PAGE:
Everyone with even the slightest interest in climate change has heard of the ‘hockey stick’ which showed in 1998 that recent warming is unprecedented in human history (the background is here, on wikipedia, if you want it).
What we may not have been particularly aware of was that it was based primarily on Northern hemisphere data. In hindsight, that meant there was the ghost of a hope that the temperature trend didn’t apply to Australia, but a team led by Joelle Gergis of Melbourne University has just laid that phantasm to rest: we now have our very own hockey stick.
The temperature reconstruction uses 27 proxy records, relying equally on tree rings and coral cores, and concludes that summer temperatures in the post-1950 period were warmer than anything else in the last 1000 years at high confidence, and in the last ~400 years at very high confidence.
RealClimate introduces the study here (that’s where I found out about it, in case you hadn’t guessed).
Update, 25 March 2013: A reader recently alerted me to the fact the Gergis et al’s paper was withdrawn before publication. It appears that there were technical flaws in it which meant it didn’t meet the expected standards of proof.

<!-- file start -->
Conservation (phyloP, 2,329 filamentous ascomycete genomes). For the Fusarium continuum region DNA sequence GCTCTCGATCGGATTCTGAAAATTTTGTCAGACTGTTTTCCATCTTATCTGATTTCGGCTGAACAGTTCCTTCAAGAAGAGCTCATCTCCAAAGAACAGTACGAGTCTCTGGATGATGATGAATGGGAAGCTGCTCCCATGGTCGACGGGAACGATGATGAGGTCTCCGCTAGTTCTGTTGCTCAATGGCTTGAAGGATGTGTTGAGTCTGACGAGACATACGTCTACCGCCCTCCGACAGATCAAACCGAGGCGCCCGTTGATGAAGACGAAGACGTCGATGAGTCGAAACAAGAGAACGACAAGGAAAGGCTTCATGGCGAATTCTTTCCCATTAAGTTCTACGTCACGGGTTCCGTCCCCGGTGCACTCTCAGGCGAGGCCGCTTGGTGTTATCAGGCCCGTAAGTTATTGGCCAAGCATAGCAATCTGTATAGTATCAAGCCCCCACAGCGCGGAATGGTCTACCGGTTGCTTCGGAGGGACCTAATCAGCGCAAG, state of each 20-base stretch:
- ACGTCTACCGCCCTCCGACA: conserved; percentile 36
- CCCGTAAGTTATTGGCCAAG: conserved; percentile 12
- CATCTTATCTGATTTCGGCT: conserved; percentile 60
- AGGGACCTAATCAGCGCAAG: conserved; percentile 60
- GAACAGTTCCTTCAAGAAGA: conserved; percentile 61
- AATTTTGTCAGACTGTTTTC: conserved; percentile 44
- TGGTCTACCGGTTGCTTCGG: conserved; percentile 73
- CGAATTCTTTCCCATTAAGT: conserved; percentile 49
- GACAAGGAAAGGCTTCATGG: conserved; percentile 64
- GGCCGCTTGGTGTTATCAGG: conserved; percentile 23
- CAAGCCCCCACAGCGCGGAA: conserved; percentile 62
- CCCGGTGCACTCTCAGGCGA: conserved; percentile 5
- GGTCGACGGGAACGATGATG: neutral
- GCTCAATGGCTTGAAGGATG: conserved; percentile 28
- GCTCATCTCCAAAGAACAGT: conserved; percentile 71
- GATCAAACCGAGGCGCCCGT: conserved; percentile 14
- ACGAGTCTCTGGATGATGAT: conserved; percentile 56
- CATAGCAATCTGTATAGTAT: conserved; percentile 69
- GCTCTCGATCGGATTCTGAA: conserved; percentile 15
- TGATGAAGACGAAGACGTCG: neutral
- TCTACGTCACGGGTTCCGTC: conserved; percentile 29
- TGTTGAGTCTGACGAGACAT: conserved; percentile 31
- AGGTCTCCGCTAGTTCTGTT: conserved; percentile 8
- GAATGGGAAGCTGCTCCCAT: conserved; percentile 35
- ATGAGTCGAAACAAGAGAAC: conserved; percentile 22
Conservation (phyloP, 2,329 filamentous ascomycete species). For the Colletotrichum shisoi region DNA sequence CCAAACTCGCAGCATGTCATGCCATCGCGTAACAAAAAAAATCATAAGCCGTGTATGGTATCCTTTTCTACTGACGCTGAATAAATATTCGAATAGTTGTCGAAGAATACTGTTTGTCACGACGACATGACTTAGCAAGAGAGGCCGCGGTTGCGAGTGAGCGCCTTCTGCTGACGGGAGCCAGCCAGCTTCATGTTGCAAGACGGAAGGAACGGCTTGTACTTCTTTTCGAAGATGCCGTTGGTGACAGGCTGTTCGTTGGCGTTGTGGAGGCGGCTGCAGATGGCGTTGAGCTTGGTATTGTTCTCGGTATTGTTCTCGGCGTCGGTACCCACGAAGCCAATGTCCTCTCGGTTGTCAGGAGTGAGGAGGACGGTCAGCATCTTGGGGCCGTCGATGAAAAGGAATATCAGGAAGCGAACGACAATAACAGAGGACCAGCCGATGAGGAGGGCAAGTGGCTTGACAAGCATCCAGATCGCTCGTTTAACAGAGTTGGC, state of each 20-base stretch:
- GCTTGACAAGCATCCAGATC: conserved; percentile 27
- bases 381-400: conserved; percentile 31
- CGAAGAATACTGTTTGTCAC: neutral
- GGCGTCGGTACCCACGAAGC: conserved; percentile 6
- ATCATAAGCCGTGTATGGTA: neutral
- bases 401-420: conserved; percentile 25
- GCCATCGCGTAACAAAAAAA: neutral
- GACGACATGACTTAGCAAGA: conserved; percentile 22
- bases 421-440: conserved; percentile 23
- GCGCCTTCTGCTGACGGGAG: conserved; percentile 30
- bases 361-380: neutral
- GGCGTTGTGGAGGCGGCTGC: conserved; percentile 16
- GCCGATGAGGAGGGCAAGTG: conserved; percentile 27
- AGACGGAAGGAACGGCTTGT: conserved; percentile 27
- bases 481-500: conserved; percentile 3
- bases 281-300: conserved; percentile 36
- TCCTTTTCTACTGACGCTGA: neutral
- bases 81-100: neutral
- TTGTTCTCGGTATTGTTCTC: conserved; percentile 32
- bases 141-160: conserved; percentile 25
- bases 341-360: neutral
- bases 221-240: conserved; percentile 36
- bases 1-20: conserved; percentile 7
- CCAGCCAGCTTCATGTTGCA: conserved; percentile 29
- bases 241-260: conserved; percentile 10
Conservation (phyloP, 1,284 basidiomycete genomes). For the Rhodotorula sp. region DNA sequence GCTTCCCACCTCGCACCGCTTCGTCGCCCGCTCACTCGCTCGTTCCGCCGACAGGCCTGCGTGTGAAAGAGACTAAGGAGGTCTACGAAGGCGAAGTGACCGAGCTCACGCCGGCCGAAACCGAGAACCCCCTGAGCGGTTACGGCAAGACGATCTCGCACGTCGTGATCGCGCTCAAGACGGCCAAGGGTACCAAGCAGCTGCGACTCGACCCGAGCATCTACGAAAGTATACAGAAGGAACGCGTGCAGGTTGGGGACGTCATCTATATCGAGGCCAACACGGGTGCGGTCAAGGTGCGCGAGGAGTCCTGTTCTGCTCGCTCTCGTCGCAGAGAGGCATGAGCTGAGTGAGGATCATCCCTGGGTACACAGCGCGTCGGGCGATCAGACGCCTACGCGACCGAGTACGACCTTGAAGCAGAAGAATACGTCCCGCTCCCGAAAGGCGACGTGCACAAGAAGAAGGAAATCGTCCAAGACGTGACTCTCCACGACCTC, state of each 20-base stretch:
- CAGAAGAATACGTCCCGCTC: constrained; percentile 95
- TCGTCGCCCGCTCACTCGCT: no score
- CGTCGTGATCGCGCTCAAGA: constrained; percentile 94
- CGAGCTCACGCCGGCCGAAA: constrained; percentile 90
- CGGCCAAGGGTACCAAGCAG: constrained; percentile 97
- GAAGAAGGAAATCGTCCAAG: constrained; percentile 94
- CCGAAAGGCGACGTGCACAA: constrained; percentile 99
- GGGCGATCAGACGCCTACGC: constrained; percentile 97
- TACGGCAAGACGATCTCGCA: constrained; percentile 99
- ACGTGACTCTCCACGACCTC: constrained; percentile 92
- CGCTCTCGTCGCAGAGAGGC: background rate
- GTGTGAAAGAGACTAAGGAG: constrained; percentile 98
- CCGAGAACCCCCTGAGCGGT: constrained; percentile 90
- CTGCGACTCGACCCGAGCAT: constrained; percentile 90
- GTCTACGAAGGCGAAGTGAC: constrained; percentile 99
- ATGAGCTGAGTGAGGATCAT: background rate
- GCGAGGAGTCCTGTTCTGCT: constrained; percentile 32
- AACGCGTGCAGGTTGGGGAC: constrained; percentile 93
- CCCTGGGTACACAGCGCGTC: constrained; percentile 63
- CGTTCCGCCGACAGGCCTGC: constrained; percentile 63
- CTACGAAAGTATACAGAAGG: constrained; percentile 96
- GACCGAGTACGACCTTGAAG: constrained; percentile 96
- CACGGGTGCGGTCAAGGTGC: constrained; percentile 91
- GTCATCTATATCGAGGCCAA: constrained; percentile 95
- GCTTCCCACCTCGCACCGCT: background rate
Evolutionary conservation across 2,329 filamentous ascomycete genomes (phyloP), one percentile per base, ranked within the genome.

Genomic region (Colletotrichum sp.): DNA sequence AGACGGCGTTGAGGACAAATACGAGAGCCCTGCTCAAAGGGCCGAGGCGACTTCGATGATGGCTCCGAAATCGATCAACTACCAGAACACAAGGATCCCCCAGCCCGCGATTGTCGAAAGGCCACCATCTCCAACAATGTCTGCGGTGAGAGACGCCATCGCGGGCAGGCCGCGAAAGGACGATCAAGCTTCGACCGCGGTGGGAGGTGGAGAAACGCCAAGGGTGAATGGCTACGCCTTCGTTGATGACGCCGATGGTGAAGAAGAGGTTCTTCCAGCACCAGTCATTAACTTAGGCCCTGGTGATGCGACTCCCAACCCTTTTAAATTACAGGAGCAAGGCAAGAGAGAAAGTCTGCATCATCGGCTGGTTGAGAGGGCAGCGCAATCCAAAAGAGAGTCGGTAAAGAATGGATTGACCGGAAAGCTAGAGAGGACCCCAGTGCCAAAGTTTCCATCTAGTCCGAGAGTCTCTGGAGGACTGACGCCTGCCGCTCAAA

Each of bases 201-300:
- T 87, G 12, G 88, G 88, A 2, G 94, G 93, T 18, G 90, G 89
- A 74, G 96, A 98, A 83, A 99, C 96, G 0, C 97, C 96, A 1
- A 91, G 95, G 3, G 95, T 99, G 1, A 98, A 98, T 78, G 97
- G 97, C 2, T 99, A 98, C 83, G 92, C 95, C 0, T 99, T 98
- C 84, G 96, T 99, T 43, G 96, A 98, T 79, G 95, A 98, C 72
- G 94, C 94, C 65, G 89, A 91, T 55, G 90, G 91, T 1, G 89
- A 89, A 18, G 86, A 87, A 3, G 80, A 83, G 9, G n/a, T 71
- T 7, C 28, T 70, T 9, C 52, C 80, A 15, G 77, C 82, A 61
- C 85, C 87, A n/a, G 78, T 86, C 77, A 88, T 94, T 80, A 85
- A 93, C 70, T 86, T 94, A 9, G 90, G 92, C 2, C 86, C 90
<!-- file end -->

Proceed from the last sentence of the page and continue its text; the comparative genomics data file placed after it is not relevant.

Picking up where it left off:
As far as I can determine, however, its conclusions were still probably correct – as one would expect, given that it was only extending northern hemisphere records into the southern hemisphere and one would not expect to find any great north-south difference.
Update 2, June 2020: The original paper seems to have been replaced in 2016 by another by the same authors, Australasian Temperature Reconstructions Spanning the Last Millennium. Their conclusions are essentially the same:
Regardless, the most recent instrumental temperatures (1985–2014) are above the 90th percentile of all 12 reconstruction ensembles (four reconstruction methods based on three proxy networks—R28, R3, and R2). The reconstructed twentieth-century warming cannot be explained by natural variability alone using GISS-E2-R. In this climate model, anthropogenic forcing is required to produce the rate and magnitude of post-1950 warming observed in the Australasian region.